I know this could have been the fault of the express mail carrier, but past experience leads me to believe my express mail package is lying on the back seat of Mr. B.S.’s car. Plus in the eyes of J.B, I now appear unreliable. As I see it, once again this manager disappoints. This could have been a great opportunity for him to redeem himself, but instead I am now more annoyed than ever.

Life lesson:
People don't like being disappointed, so it's better to under-promise and over-deliver than the alternative.

Saturday, August 23, 2008

Be Cognizant of Cover Letter's Purpose

In response to an advertisement for a territory salesman my company received a resume and cover letter submitted by one of our competitor's employees. The first paragraph of his cover letter was written as follows:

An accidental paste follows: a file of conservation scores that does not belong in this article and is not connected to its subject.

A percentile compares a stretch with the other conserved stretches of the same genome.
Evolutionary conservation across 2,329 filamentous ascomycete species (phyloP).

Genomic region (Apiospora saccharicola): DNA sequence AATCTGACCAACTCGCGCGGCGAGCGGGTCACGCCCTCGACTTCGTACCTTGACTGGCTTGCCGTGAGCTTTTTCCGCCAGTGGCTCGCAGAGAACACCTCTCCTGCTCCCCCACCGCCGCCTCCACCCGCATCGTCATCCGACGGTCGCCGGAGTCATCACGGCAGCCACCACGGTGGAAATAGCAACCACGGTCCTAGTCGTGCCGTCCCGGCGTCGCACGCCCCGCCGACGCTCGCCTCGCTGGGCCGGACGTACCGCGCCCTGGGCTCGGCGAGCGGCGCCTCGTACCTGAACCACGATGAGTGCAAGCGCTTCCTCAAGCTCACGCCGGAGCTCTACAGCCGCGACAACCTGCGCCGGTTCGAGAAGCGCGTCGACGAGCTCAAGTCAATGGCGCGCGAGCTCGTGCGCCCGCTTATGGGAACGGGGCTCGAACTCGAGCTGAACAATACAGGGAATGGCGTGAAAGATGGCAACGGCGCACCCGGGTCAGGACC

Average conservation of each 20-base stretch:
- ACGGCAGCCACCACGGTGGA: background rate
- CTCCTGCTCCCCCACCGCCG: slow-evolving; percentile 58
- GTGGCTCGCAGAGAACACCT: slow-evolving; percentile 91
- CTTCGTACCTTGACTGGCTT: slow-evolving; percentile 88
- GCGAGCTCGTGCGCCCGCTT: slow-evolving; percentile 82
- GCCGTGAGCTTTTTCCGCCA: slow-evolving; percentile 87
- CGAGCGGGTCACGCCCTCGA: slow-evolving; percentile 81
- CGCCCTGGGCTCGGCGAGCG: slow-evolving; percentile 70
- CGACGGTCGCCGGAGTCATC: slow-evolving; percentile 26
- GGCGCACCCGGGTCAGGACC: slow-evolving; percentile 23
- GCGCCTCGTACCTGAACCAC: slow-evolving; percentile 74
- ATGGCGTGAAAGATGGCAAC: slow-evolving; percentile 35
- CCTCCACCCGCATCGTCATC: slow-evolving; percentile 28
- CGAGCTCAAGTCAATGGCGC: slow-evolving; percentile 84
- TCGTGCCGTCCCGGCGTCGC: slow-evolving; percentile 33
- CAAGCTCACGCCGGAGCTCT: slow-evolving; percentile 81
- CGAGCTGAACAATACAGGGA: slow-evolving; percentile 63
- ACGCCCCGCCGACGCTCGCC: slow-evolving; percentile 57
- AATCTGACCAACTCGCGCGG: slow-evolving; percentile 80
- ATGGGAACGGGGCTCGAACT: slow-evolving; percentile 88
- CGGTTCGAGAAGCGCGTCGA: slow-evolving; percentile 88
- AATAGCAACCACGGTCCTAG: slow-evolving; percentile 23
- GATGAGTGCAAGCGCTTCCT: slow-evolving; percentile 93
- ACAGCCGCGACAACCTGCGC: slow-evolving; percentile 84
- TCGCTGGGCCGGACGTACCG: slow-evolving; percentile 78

I am currently employed as a store manager at XYZ Company. They have three stores with their main office located in Milwaukee. I am employed at their Madison location. XYZ Company is managed in such a way that I am continuously working in a reactive mode.

The last sentence automatically disqualified this candidate from further consideration. Our owners perceived two things from this sentence.
1. Our competitors have the same problems we do.
2. This candidate most likely has a bad attitude, especially towards the management of XYZ Company.

The purpose of a cover letter is to explain why an employer should want to hire you. The above candidate had been promoted from salesman to store manager at his present company. He would have faired much better if he had written what a great salesman he had been, how he misses sales and would love to have the opportunity to sell for our company. He currently commutes from Milwaukee to Madison each day. By stating he would prefer a position with a shorter commute, although not a reason we should hire him, would have at least not eliminated him.